Now, whether you publish it here it keep all to yourself, you need to write up a week ending review. How did you do this week? How is your plan developing? Have you managed to stick toyour plan more than deviating from it? How do you compare to last week? How many points are you up/down? What percent of your results are commissions/fees (most folks who've been at this for a while will tell yoou that a sure sign of over trading is that your broker is doing better than you)? What are you going to do, if anything, this week end to move yourself forward? How are you going to be approaching the upcoming week? You started this journal three full trading weeks ago: How would you rate your progress thus far. Think of a numberline, and zero (0) is where you were starting from, ten(10) is where you are completely relaxed and happy, you have a plan and you nearly never deviate from it; and negative 10 (-10) is craps - you blew it, you are broke, you give up, and you are ending this scheme to become a day trader. Do you feel you have moved forward, backward, or do you still feel you are at zero? Again, you do not need to publish this here. You have no one to impress or encourage other than yourself. But you should be thinking along these lines, and doing the hard wpork of putting your self-assessment to paper.. Best Wishes, Thales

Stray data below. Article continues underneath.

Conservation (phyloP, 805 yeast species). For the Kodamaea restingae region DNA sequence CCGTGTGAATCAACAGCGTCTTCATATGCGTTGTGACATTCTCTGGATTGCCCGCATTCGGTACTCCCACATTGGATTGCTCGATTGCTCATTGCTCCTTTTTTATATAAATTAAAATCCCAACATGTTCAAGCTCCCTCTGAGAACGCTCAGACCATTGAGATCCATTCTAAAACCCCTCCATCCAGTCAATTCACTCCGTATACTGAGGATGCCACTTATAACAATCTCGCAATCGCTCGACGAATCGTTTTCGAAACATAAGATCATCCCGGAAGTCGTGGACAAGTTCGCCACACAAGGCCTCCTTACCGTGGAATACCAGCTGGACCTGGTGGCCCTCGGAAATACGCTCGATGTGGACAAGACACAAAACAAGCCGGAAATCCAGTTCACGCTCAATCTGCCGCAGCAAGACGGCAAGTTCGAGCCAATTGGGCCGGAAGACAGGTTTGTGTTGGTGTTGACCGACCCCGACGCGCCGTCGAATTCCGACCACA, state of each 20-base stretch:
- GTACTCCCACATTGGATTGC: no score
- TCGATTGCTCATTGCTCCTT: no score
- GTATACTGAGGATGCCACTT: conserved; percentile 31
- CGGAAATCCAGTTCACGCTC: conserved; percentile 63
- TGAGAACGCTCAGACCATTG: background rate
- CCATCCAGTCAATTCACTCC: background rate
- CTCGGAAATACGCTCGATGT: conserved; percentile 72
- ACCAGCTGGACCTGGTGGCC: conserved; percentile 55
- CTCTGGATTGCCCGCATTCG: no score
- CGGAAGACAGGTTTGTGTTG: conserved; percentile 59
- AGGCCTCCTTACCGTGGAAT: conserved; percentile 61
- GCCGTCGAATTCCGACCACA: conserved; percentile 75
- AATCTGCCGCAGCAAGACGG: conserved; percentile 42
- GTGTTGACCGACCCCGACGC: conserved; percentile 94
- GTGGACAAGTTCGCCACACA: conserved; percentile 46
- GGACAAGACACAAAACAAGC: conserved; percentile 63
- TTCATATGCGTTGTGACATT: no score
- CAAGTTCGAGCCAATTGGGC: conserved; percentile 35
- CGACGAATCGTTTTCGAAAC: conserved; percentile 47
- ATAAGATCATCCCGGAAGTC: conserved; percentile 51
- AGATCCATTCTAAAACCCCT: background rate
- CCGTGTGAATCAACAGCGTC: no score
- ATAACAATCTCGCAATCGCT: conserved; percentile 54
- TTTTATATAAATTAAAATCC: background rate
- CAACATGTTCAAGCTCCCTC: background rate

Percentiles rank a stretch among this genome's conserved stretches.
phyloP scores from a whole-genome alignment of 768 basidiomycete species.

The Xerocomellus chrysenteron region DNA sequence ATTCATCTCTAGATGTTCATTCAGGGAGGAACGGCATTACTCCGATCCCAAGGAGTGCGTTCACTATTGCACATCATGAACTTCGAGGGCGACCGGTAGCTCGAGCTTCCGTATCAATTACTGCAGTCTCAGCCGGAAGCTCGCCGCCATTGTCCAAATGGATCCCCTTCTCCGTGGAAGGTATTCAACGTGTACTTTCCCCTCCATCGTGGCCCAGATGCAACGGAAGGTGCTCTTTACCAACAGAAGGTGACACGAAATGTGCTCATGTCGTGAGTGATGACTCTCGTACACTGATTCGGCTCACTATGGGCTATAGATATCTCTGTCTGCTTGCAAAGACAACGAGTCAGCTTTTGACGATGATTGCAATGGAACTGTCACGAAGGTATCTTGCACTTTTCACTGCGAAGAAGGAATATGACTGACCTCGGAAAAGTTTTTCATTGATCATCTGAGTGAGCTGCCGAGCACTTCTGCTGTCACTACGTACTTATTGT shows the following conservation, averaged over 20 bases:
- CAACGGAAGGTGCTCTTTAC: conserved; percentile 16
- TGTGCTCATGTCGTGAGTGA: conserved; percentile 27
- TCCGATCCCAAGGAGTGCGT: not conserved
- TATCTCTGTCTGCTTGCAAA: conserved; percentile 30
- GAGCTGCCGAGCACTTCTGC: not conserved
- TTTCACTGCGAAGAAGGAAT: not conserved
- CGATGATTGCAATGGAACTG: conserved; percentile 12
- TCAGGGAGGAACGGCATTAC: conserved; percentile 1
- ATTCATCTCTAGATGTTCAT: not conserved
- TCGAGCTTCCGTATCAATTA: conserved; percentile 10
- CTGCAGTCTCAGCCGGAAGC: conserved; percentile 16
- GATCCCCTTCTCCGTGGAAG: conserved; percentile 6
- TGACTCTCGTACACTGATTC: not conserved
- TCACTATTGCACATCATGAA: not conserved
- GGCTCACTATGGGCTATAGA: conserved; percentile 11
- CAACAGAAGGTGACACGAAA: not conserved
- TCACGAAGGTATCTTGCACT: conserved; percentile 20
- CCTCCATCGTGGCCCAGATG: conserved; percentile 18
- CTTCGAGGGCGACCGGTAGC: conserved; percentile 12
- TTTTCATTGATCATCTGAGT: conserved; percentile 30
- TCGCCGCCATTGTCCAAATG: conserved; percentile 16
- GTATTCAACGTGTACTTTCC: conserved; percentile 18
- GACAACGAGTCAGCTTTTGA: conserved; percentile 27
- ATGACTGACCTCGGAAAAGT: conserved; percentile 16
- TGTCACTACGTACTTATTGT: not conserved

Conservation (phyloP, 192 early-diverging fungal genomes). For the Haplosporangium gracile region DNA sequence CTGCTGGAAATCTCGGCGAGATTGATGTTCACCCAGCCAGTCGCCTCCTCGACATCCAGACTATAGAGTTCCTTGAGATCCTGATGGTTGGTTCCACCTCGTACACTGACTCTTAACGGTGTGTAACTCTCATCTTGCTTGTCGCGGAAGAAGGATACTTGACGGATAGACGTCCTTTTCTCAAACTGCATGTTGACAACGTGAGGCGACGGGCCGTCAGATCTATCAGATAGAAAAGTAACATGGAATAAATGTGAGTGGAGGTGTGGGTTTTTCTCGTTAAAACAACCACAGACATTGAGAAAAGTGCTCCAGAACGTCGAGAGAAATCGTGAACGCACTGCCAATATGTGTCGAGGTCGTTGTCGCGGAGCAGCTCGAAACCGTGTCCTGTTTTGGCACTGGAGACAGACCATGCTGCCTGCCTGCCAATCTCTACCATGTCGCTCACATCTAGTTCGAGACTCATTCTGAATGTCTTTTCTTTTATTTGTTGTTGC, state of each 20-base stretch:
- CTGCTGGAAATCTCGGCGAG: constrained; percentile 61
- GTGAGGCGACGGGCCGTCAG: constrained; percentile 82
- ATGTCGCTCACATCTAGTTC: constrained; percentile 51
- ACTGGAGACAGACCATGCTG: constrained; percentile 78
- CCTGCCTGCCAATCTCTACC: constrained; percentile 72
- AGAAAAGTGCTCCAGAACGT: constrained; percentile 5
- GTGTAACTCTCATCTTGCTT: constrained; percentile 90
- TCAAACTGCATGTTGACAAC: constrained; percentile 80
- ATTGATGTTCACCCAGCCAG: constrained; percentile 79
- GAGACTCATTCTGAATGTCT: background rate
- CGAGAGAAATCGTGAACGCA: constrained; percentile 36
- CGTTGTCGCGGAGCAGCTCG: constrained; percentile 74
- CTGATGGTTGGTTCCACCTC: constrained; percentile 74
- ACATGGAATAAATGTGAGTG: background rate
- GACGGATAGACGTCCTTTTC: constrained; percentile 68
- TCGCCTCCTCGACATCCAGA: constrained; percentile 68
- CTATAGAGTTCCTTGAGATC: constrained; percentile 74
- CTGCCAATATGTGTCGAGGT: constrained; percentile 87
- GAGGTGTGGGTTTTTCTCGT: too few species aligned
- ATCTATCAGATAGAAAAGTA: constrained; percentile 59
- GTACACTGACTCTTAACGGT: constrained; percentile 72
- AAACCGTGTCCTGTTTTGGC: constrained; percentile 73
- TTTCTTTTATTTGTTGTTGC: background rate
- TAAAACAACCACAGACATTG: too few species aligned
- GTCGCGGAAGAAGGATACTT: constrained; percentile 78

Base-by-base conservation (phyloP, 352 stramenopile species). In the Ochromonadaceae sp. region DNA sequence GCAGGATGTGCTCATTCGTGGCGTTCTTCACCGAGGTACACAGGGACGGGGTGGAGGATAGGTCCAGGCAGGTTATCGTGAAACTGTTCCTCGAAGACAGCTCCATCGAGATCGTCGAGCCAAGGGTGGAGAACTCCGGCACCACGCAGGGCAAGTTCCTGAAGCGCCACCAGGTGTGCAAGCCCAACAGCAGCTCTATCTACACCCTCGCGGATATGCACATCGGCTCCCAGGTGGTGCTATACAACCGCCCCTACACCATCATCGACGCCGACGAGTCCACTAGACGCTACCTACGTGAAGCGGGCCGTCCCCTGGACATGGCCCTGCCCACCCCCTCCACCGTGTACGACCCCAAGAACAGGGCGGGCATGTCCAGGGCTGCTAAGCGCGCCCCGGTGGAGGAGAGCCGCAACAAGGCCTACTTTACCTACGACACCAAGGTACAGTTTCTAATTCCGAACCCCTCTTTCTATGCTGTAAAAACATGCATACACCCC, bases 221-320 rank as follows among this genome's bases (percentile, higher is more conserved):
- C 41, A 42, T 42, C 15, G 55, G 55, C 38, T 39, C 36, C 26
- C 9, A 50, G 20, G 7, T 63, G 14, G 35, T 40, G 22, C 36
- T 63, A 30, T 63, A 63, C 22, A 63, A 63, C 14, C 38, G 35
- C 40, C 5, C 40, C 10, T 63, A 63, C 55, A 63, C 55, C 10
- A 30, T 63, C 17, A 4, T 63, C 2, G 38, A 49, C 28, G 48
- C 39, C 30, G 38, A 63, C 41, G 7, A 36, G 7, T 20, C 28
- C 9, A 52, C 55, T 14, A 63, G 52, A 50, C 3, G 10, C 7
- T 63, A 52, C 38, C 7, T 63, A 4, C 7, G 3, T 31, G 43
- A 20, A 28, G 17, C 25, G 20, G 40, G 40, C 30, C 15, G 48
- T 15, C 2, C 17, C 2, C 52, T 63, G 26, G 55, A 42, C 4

15. Humbled Trading Log

    Hey humbled, Keep doing what you have been doing. Mark your levels before the open, but don't get so attached to those levels that you miss new levels of importance as they develop. Don't stop trading, but do try to see if you can find ways to see entries closer to those levels. If a level is at 10, and the next level is 17, and you think the market is going to head higher, you want to get long as close to 10 as you can. If you wait until 13.5 to enter, not only are you risking more to make less, but you are entering right where you do not want to be entering - the middle of nowhere. Post your charts, and I'll see you after the close tomorrow. Best Wishes, Thales